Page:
Ever notice a lot of leaders lack…gratitude?
They’ll tell you that they have it harder than most people, that they’re stressed out and generally leave you feeling like their life is unreasonably demanding.
I’ve been there…and maybe you’re there right now.
You want to be grateful, but you’re incredibly stressed and you’re just…not…feelin’…it.
It’s actually very important for you as a leader to remain grateful.
The attitude you bring to work trickles down. Your tone becomes either the attitude your team adopts or you become the leader the team avoids.
What do you do when you don’t feel grateful? When you’re stressed? When you’re really discouraged? Especially when all the usual response like “just be thankful” or “count your blessings” fall flat or make you even more frustrated?
Well, naturally, you’ll pray. And that really helps.
And here are 5 other practical ways to foster gratitude when you’re not feelin’ it:
1. Ask yourself a better question when you run into a problem.
Instead of getting discouraged by problems, I have learned to ask myself this question every time something doesn’t go the way I was hoping it would: “What does this experience make possible?” I learned this question from Michael Hyatt (and wrote a full post on it here.) Leaders are the people who find the way when there is no way.
We are the ones called to see the situation as realistically as anyone but never stop hoping or finding a way through. That’ll make you more grateful. By the way, it also inspires the people around you.
2. Remember where you started.
I always tell our team, leaders get paid to see the cracks. And that’s true. We get paid (or volunteered ourselves) into seeing the problems and solving them before anyone else sees them. But that means some days you only see the problems. That can often leave me feeling we’re not making enough progress fast enough.
What do you do in a moment like that? Focus on where you started. Chances are you have made progress. Chances are you have things to be grateful for. If you’re a new leader and don’t have a track record, think back to your high school days when you had no idea what you were going to do with your life. Almost every time, you’ll be able to find some progress you’ve made and be able to celebrate something.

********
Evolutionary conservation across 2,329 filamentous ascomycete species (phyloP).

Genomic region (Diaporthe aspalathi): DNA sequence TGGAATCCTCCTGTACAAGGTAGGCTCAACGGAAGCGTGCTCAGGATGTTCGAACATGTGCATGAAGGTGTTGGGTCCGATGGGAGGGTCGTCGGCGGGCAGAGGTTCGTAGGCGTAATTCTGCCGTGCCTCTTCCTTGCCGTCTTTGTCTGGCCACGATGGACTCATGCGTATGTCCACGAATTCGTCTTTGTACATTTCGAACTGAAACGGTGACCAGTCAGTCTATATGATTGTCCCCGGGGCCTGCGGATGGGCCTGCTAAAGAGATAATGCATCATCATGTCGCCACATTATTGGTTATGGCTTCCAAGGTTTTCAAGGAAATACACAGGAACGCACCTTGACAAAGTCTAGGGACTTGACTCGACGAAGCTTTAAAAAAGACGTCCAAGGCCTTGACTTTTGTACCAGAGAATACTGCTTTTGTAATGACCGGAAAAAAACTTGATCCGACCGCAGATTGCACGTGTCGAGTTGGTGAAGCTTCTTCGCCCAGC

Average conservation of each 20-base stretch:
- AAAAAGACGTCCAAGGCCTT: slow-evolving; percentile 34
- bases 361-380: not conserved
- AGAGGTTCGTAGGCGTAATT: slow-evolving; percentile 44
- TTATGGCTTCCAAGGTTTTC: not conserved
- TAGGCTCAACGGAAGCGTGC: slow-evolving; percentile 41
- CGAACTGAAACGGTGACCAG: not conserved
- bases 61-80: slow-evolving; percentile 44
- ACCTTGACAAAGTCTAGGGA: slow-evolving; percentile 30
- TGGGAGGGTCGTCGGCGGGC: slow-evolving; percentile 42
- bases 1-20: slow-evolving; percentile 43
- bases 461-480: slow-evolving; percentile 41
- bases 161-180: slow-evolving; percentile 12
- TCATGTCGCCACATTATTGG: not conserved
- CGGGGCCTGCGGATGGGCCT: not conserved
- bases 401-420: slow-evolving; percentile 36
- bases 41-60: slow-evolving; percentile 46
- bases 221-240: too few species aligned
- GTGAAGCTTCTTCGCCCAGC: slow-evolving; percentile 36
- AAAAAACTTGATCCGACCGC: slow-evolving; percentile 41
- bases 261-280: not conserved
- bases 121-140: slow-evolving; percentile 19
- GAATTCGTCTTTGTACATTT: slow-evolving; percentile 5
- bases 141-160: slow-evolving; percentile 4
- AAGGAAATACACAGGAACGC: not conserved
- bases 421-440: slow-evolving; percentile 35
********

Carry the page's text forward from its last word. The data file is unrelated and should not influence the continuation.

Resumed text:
3. Focus on the future.
We leaders are dealers in hope. When you’re stuck or discouraged, remind yourself of the vision you remind everyone else of. After all, you’re working toward a better future. The reason many people don’t make it to that goal is because it’s hard, but that’s not going to do you in, right? Think about what will happen when you get to the next chapter.
Some days the only way you get through the desert is to remember you’re heading to the Promised Land.
4. Look around you.
In my worst moments, I can convince myself nobody has it harder than me. I’ll send out invites to my pity party. In those moments, I’ve also learned to catch myself and look around me. So many people have it harder than me. So many people would love to have the problems you and I deal with.
We are a blessed people. Really. When I look around, it give me empathy for others and renewed gratitude for the opportunities I’ve been given.
5. Spend some time with a person who energizes you.
When you feel drained (and who doesn’t from time to time), get around a person who energizes you. This is especially critical when you’ve been in a season where you’re main contact has been with people who drain you (it’s an occupational hazard of leadership). Come on…there are people who make you smile every time you talk to them. People you have dinner with you make you feel so alive when it’s over. Call em. Hang out with em. It will refresh you!
I often find that when I work through a combination of these 5 strategies, I end up in a different place.
What helps you?
And by the way…to everyone celebrating Thanksgiving this week in the United States, a very Happy Thanksgiving to you. You need to know how grateful this Canadian is for all my American friends.